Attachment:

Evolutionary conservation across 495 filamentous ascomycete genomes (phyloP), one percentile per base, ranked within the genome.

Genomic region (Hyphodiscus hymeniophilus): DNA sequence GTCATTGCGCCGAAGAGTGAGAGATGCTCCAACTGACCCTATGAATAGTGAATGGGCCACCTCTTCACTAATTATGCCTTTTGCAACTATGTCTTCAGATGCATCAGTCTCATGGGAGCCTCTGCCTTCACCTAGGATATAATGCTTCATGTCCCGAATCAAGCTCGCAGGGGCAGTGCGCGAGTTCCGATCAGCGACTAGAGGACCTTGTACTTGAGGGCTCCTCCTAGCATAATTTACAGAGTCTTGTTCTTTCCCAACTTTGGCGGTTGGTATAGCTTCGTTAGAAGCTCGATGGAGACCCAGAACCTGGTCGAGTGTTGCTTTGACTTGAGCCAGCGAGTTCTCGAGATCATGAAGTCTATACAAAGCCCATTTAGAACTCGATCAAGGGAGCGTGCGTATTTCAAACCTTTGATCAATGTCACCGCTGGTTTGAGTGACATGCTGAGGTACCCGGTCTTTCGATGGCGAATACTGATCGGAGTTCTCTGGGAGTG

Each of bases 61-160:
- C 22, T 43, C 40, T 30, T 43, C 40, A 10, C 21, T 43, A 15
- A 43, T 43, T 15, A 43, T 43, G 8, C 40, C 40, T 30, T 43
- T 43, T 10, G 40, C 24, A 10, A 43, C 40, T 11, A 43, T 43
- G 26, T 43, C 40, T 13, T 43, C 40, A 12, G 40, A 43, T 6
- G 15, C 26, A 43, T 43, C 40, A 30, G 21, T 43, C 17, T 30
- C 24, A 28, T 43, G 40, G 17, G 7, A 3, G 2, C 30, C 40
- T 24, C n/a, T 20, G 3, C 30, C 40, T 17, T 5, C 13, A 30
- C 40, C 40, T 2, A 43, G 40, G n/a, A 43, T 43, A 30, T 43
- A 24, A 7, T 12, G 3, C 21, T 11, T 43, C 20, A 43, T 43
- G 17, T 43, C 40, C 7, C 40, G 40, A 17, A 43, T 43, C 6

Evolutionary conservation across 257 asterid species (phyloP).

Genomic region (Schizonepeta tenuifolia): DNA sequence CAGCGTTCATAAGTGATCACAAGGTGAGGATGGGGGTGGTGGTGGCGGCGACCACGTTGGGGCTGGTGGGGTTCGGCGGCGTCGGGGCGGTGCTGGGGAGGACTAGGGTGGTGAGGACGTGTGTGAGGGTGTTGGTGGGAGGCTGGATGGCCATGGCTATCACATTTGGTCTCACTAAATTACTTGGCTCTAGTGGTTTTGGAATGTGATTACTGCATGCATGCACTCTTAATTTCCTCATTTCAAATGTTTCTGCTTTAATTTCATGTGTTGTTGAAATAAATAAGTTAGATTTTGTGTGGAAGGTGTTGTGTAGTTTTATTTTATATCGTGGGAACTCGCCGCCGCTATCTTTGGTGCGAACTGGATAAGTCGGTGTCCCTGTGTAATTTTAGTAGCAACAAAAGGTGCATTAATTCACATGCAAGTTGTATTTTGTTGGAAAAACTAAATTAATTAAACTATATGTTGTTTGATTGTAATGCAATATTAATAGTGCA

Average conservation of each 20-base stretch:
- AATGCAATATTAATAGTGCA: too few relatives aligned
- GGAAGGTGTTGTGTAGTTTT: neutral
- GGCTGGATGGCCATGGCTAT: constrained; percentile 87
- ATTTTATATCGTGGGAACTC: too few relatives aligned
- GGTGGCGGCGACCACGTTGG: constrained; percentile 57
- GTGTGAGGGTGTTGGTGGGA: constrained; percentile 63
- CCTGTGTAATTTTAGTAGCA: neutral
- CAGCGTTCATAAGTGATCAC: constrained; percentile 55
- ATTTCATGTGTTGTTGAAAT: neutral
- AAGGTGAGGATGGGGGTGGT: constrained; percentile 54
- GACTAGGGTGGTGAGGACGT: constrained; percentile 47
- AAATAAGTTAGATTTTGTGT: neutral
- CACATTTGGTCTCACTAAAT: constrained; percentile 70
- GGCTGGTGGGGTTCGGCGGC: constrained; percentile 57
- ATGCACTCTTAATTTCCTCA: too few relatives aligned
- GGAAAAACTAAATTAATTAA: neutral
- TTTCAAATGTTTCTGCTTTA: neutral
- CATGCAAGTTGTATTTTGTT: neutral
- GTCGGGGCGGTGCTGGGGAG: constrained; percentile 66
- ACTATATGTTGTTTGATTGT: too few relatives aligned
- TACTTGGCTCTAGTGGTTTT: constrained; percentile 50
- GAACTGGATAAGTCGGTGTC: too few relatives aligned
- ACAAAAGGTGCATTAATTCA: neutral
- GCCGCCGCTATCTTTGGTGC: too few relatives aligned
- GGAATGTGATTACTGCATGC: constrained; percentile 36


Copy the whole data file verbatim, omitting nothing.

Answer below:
Evolutionary conservation across 495 filamentous ascomycete genomes (phyloP), one percentile per base, ranked within the genome.

Genomic region (Hyphodiscus hymeniophilus): DNA sequence GTCATTGCGCCGAAGAGTGAGAGATGCTCCAACTGACCCTATGAATAGTGAATGGGCCACCTCTTCACTAATTATGCCTTTTGCAACTATGTCTTCAGATGCATCAGTCTCATGGGAGCCTCTGCCTTCACCTAGGATATAATGCTTCATGTCCCGAATCAAGCTCGCAGGGGCAGTGCGCGAGTTCCGATCAGCGACTAGAGGACCTTGTACTTGAGGGCTCCTCCTAGCATAATTTACAGAGTCTTGTTCTTTCCCAACTTTGGCGGTTGGTATAGCTTCGTTAGAAGCTCGATGGAGACCCAGAACCTGGTCGAGTGTTGCTTTGACTTGAGCCAGCGAGTTCTCGAGATCATGAAGTCTATACAAAGCCCATTTAGAACTCGATCAAGGGAGCGTGCGTATTTCAAACCTTTGATCAATGTCACCGCTGGTTTGAGTGACATGCTGAGGTACCCGGTCTTTCGATGGCGAATACTGATCGGAGTTCTCTGGGAGTG

Each of bases 61-160:
- C 22, T 43, C 40, T 30, T 43, C 40, A 10, C 21, T 43, A 15
- A 43, T 43, T 15, A 43, T 43, G 8, C 40, C 40, T 30, T 43
- T 43, T 10, G 40, C 24, A 10, A 43, C 40, T 11, A 43, T 43
- G 26, T 43, C 40, T 13, T 43, C 40, A 12, G 40, A 43, T 6
- G 15, C 26, A 43, T 43, C 40, A 30, G 21, T 43, C 17, T 30
- C 24, A 28, T 43, G 40, G 17, G 7, A 3, G 2, C 30, C 40
- T 24, C n/a, T 20, G 3, C 30, C 40, T 17, T 5, C 13, A 30
- C 40, C 40, T 2, A 43, G 40, G n/a, A 43, T 43, A 30, T 43
- A 24, A 7, T 12, G 3, C 21, T 11, T 43, C 20, A 43, T 43
- G 17, T 43, C 40, C 7, C 40, G 40, A 17, A 43, T 43, C 6

Evolutionary conservation across 257 asterid species (phyloP).

Genomic region (Schizonepeta tenuifolia): DNA sequence CAGCGTTCATAAGTGATCACAAGGTGAGGATGGGGGTGGTGGTGGCGGCGACCACGTTGGGGCTGGTGGGGTTCGGCGGCGTCGGGGCGGTGCTGGGGAGGACTAGGGTGGTGAGGACGTGTGTGAGGGTGTTGGTGGGAGGCTGGATGGCCATGGCTATCACATTTGGTCTCACTAAATTACTTGGCTCTAGTGGTTTTGGAATGTGATTACTGCATGCATGCACTCTTAATTTCCTCATTTCAAATGTTTCTGCTTTAATTTCATGTGTTGTTGAAATAAATAAGTTAGATTTTGTGTGGAAGGTGTTGTGTAGTTTTATTTTATATCGTGGGAACTCGCCGCCGCTATCTTTGGTGCGAACTGGATAAGTCGGTGTCCCTGTGTAATTTTAGTAGCAACAAAAGGTGCATTAATTCACATGCAAGTTGTATTTTGTTGGAAAAACTAAATTAATTAAACTATATGTTGTTTGATTGTAATGCAATATTAATAGTGCA

Average conservation of each 20-base stretch:
- AATGCAATATTAATAGTGCA: too few relatives aligned
- GGAAGGTGTTGTGTAGTTTT: neutral
- GGCTGGATGGCCATGGCTAT: constrained; percentile 87
- ATTTTATATCGTGGGAACTC: too few relatives aligned
- GGTGGCGGCGACCACGTTGG: constrained; percentile 57
- GTGTGAGGGTGTTGGTGGGA: constrained; percentile 63
- CCTGTGTAATTTTAGTAGCA: neutral
- CAGCGTTCATAAGTGATCAC: constrained; percentile 55
- ATTTCATGTGTTGTTGAAAT: neutral
- AAGGTGAGGATGGGGGTGGT: constrained; percentile 54
- GACTAGGGTGGTGAGGACGT: constrained; percentile 47
- AAATAAGTTAGATTTTGTGT: neutral
- CACATTTGGTCTCACTAAAT: constrained; percentile 70
- GGCTGGTGGGGTTCGGCGGC: constrained; percentile 57
- ATGCACTCTTAATTTCCTCA: too few relatives aligned
- GGAAAAACTAAATTAATTAA: neutral
- TTTCAAATGTTTCTGCTTTA: neutral
- CATGCAAGTTGTATTTTGTT: neutral
- GTCGGGGCGGTGCTGGGGAG: constrained; percentile 66
- ACTATATGTTGTTTGATTGT: too few relatives aligned
- TACTTGGCTCTAGTGGTTTT: constrained; percentile 50
- GAACTGGATAAGTCGGTGTC: too few relatives aligned
- ACAAAAGGTGCATTAATTCA: neutral
- GCCGCCGCTATCTTTGGTGC: too few relatives aligned
- GGAATGTGATTACTGCATGC: constrained; percentile 36